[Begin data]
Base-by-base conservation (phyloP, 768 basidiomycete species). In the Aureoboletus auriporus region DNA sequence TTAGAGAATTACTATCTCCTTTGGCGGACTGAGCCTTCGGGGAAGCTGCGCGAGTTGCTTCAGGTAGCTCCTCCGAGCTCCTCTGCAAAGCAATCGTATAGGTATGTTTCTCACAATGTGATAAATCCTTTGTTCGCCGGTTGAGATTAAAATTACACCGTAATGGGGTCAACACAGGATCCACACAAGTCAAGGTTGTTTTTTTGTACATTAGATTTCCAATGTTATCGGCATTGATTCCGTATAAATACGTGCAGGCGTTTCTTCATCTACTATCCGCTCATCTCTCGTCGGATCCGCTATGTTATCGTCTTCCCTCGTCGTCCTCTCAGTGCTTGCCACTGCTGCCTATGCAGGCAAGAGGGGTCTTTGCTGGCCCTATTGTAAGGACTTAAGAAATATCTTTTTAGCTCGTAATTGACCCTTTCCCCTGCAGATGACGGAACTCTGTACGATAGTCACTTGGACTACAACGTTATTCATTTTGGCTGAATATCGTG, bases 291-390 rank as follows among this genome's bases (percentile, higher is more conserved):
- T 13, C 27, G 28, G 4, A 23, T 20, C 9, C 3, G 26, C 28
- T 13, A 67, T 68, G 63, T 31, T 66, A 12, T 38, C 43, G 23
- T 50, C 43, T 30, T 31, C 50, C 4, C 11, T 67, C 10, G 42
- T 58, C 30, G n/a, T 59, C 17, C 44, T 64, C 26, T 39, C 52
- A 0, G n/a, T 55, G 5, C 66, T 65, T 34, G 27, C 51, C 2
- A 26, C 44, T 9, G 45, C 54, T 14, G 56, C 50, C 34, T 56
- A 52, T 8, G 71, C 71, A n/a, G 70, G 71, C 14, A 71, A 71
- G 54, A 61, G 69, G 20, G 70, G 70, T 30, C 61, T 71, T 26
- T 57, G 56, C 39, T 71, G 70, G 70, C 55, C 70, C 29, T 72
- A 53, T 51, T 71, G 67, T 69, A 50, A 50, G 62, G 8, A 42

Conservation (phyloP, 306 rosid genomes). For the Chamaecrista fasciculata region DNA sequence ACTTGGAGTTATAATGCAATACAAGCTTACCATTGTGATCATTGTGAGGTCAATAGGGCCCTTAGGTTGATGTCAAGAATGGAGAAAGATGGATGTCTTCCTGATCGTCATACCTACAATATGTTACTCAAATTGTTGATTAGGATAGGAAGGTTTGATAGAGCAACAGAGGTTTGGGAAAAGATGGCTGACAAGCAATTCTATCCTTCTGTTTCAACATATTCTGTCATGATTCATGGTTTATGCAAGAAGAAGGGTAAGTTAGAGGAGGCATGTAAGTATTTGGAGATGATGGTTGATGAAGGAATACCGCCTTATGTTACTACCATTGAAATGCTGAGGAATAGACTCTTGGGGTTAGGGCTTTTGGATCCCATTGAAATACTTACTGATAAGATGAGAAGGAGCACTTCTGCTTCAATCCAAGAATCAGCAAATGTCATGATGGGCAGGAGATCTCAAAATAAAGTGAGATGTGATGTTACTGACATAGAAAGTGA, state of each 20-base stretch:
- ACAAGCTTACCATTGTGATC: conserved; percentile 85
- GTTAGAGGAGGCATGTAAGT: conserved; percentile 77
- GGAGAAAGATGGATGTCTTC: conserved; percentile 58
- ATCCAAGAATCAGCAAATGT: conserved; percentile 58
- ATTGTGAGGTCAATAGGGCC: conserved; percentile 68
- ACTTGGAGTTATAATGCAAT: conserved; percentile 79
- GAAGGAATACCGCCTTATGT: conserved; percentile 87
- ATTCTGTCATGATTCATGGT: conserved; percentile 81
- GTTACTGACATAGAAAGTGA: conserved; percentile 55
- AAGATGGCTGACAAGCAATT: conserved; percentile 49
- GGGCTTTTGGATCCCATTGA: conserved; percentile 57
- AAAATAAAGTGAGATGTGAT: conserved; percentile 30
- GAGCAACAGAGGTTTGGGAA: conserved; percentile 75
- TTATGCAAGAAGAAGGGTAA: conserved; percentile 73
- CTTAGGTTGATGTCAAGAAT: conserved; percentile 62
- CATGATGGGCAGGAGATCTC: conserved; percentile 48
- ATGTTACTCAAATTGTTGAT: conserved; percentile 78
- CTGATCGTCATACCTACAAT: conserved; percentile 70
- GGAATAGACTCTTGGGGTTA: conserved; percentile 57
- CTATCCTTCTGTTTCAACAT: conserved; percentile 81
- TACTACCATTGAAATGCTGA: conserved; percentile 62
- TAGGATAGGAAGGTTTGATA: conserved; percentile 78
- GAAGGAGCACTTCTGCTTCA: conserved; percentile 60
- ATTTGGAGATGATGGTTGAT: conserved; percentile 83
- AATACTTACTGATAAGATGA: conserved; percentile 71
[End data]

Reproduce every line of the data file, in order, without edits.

Base-by-base conservation (phyloP, 768 basidiomycete species). In the Aureoboletus auriporus region DNA sequence TTAGAGAATTACTATCTCCTTTGGCGGACTGAGCCTTCGGGGAAGCTGCGCGAGTTGCTTCAGGTAGCTCCTCCGAGCTCCTCTGCAAAGCAATCGTATAGGTATGTTTCTCACAATGTGATAAATCCTTTGTTCGCCGGTTGAGATTAAAATTACACCGTAATGGGGTCAACACAGGATCCACACAAGTCAAGGTTGTTTTTTTGTACATTAGATTTCCAATGTTATCGGCATTGATTCCGTATAAATACGTGCAGGCGTTTCTTCATCTACTATCCGCTCATCTCTCGTCGGATCCGCTATGTTATCGTCTTCCCTCGTCGTCCTCTCAGTGCTTGCCACTGCTGCCTATGCAGGCAAGAGGGGTCTTTGCTGGCCCTATTGTAAGGACTTAAGAAATATCTTTTTAGCTCGTAATTGACCCTTTCCCCTGCAGATGACGGAACTCTGTACGATAGTCACTTGGACTACAACGTTATTCATTTTGGCTGAATATCGTG, bases 291-390 rank as follows among this genome's bases (percentile, higher is more conserved):
- T 13, C 27, G 28, G 4, A 23, T 20, C 9, C 3, G 26, C 28
- T 13, A 67, T 68, G 63, T 31, T 66, A 12, T 38, C 43, G 23
- T 50, C 43, T 30, T 31, C 50, C 4, C 11, T 67, C 10, G 42
- T 58, C 30, G n/a, T 59, C 17, C 44, T 64, C 26, T 39, C 52
- A 0, G n/a, T 55, G 5, C 66, T 65, T 34, G 27, C 51, C 2
- A 26, C 44, T 9, G 45, C 54, T 14, G 56, C 50, C 34, T 56
- A 52, T 8, G 71, C 71, A n/a, G 70, G 71, C 14, A 71, A 71
- G 54, A 61, G 69, G 20, G 70, G 70, T 30, C 61, T 71, T 26
- T 57, G 56, C 39, T 71, G 70, G 70, C 55, C 70, C 29, T 72
- A 53, T 51, T 71, G 67, T 69, A 50, A 50, G 62, G 8, A 42

Conservation (phyloP, 306 rosid genomes). For the Chamaecrista fasciculata region DNA sequence ACTTGGAGTTATAATGCAATACAAGCTTACCATTGTGATCATTGTGAGGTCAATAGGGCCCTTAGGTTGATGTCAAGAATGGAGAAAGATGGATGTCTTCCTGATCGTCATACCTACAATATGTTACTCAAATTGTTGATTAGGATAGGAAGGTTTGATAGAGCAACAGAGGTTTGGGAAAAGATGGCTGACAAGCAATTCTATCCTTCTGTTTCAACATATTCTGTCATGATTCATGGTTTATGCAAGAAGAAGGGTAAGTTAGAGGAGGCATGTAAGTATTTGGAGATGATGGTTGATGAAGGAATACCGCCTTATGTTACTACCATTGAAATGCTGAGGAATAGACTCTTGGGGTTAGGGCTTTTGGATCCCATTGAAATACTTACTGATAAGATGAGAAGGAGCACTTCTGCTTCAATCCAAGAATCAGCAAATGTCATGATGGGCAGGAGATCTCAAAATAAAGTGAGATGTGATGTTACTGACATAGAAAGTGA, state of each 20-base stretch:
- ACAAGCTTACCATTGTGATC: conserved; percentile 85
- GTTAGAGGAGGCATGTAAGT: conserved; percentile 77
- GGAGAAAGATGGATGTCTTC: conserved; percentile 58
- ATCCAAGAATCAGCAAATGT: conserved; percentile 58
- ATTGTGAGGTCAATAGGGCC: conserved; percentile 68
- ACTTGGAGTTATAATGCAAT: conserved; percentile 79
- GAAGGAATACCGCCTTATGT: conserved; percentile 87
- ATTCTGTCATGATTCATGGT: conserved; percentile 81
- GTTACTGACATAGAAAGTGA: conserved; percentile 55
- AAGATGGCTGACAAGCAATT: conserved; percentile 49
- GGGCTTTTGGATCCCATTGA: conserved; percentile 57
- AAAATAAAGTGAGATGTGAT: conserved; percentile 30
- GAGCAACAGAGGTTTGGGAA: conserved; percentile 75
- TTATGCAAGAAGAAGGGTAA: conserved; percentile 73
- CTTAGGTTGATGTCAAGAAT: conserved; percentile 62
- CATGATGGGCAGGAGATCTC: conserved; percentile 48
- ATGTTACTCAAATTGTTGAT: conserved; percentile 78
- CTGATCGTCATACCTACAAT: conserved; percentile 70
- GGAATAGACTCTTGGGGTTA: conserved; percentile 57
- CTATCCTTCTGTTTCAACAT: conserved; percentile 81
- TACTACCATTGAAATGCTGA: conserved; percentile 62
- TAGGATAGGAAGGTTTGATA: conserved; percentile 78
- GAAGGAGCACTTCTGCTTCA: conserved; percentile 60
- ATTTGGAGATGATGGTTGAT: conserved; percentile 83
- AATACTTACTGATAAGATGA: conserved; percentile 71